25 Past results may not be predictive of future Limited number of HMOs studied; mostly staff and group Focus on traditional, lock-in products Inadequate correction for selection bias Comparison usually of HMOs to unmanaged, indemnity plans Focus on “does MC work” rather than “what in MC works”

26 Little evidence that MCOs have achieved sustainable reductions in the rate of increase in costs Some scattered victories, but battle continues Premiums are not costs –MCO pricing decisions –Cost-shifting By purchasers to covered individuals and by dropping coverage Among purchasers To families (e.g., home health) –Benefit differences –Administrative costs not adequately included –Risk selection –Differences in different market segments (e.g., small group, nongroup)

27 Managed care has not altered most of the causes of rising costs Technology Demographics Mix of primary and specialty physicians Excess capacity Lack of universal coverage Culture (“death is optional”)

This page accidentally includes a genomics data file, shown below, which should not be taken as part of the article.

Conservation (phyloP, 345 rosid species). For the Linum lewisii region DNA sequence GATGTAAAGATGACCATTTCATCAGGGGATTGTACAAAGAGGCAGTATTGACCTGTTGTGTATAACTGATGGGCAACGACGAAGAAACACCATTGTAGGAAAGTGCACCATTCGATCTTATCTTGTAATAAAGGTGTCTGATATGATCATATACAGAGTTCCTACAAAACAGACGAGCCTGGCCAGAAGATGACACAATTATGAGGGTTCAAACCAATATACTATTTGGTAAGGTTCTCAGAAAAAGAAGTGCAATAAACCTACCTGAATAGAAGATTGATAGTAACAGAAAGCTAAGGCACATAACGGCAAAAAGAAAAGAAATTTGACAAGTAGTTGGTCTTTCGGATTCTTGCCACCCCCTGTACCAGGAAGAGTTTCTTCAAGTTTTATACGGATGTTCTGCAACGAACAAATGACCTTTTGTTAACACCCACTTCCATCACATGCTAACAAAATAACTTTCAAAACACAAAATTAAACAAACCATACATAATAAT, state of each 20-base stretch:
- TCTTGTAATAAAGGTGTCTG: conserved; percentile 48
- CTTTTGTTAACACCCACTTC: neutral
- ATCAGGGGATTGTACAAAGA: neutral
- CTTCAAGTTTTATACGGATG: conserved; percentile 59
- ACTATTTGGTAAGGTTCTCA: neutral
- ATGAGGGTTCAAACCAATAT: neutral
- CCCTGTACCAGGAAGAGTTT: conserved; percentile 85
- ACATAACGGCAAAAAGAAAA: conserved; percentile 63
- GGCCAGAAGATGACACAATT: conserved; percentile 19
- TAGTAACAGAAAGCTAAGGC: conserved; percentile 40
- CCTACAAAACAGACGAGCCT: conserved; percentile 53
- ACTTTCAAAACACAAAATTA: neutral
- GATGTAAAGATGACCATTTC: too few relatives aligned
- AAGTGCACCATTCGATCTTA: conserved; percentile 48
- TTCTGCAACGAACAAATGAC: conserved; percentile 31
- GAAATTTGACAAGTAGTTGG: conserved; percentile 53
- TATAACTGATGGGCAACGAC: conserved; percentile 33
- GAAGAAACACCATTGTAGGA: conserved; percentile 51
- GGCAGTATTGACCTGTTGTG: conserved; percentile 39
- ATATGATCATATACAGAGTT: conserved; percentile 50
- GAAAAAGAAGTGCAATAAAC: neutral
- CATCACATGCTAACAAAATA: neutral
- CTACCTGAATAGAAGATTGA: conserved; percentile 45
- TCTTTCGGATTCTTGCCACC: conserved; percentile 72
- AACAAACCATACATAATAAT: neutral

28 The Possibilities of Managed Care Manage insurance risk: benefit package design, pricing, marketing Manage provider pricing: network formation, contracting Manage utilization: utilization review, provider financial incentives, consumer cost-sharing 1. Manage Cost

29 The Possibilities of Managed Care Develop and implement protocols for prevention and treatment; monitor outcomes In-hospital acute case management / “care pathways” Disease management across continuum of care; shift resources from acute to chronic, inpatient to community-based sites of care 2. Manage Care